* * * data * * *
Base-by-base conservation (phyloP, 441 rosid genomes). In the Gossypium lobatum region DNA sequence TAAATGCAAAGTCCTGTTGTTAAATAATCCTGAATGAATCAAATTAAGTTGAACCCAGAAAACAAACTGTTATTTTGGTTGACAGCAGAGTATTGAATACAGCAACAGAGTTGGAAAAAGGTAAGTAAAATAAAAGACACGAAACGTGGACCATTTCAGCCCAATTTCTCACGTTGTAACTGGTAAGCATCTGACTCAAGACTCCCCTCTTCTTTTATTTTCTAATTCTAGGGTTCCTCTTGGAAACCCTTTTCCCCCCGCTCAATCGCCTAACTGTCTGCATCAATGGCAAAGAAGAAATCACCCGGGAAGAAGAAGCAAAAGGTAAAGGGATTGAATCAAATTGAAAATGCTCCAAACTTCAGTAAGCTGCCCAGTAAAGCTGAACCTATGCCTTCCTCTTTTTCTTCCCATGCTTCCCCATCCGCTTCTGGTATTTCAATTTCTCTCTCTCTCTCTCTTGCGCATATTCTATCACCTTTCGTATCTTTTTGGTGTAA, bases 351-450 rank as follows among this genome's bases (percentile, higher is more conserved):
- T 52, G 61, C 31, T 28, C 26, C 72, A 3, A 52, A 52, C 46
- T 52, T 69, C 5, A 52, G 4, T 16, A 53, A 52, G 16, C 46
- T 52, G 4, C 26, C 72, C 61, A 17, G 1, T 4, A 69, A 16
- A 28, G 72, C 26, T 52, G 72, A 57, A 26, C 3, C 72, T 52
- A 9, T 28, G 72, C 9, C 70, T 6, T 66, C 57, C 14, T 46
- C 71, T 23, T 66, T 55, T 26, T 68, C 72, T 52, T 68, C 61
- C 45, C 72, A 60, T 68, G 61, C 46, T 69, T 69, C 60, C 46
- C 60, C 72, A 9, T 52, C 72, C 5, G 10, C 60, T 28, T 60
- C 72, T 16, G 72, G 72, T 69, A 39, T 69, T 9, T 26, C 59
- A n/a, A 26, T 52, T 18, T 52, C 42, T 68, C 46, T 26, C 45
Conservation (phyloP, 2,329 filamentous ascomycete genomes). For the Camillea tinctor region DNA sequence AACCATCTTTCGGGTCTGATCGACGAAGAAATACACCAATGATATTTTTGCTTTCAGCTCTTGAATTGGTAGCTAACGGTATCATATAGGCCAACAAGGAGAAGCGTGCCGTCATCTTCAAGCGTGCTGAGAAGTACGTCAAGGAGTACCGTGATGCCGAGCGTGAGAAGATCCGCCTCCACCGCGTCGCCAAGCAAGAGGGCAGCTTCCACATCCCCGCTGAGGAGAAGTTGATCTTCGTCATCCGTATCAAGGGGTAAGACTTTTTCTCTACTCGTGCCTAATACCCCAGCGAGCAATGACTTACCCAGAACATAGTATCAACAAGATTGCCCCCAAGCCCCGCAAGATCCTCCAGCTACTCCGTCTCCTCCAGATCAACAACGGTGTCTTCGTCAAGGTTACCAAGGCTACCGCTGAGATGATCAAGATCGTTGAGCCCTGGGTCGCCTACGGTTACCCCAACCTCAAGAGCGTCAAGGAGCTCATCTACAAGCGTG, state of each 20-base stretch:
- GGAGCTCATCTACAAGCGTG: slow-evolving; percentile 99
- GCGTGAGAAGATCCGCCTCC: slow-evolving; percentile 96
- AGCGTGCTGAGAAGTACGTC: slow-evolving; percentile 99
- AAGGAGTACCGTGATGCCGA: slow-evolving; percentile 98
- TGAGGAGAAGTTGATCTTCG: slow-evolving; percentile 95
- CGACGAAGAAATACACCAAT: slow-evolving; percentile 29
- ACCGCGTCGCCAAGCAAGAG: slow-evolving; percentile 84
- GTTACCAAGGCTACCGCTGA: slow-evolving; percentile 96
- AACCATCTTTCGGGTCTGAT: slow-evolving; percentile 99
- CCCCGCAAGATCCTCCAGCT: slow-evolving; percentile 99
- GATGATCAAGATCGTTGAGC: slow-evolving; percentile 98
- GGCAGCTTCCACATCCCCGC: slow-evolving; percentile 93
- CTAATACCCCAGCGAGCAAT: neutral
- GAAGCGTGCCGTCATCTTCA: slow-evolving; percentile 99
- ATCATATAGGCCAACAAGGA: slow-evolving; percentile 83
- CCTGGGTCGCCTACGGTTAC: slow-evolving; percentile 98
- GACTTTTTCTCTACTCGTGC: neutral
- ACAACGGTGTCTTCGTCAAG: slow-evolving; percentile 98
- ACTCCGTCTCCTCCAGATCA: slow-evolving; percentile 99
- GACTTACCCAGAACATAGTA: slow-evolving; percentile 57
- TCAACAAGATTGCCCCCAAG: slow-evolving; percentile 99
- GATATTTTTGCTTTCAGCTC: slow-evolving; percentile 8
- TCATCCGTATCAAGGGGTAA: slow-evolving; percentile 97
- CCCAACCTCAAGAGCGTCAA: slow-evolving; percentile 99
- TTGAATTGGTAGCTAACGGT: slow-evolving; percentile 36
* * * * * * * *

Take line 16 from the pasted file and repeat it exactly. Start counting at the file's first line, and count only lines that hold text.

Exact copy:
- AAGGAGTACCGTGATGCCGA: slow-evolving; percentile 98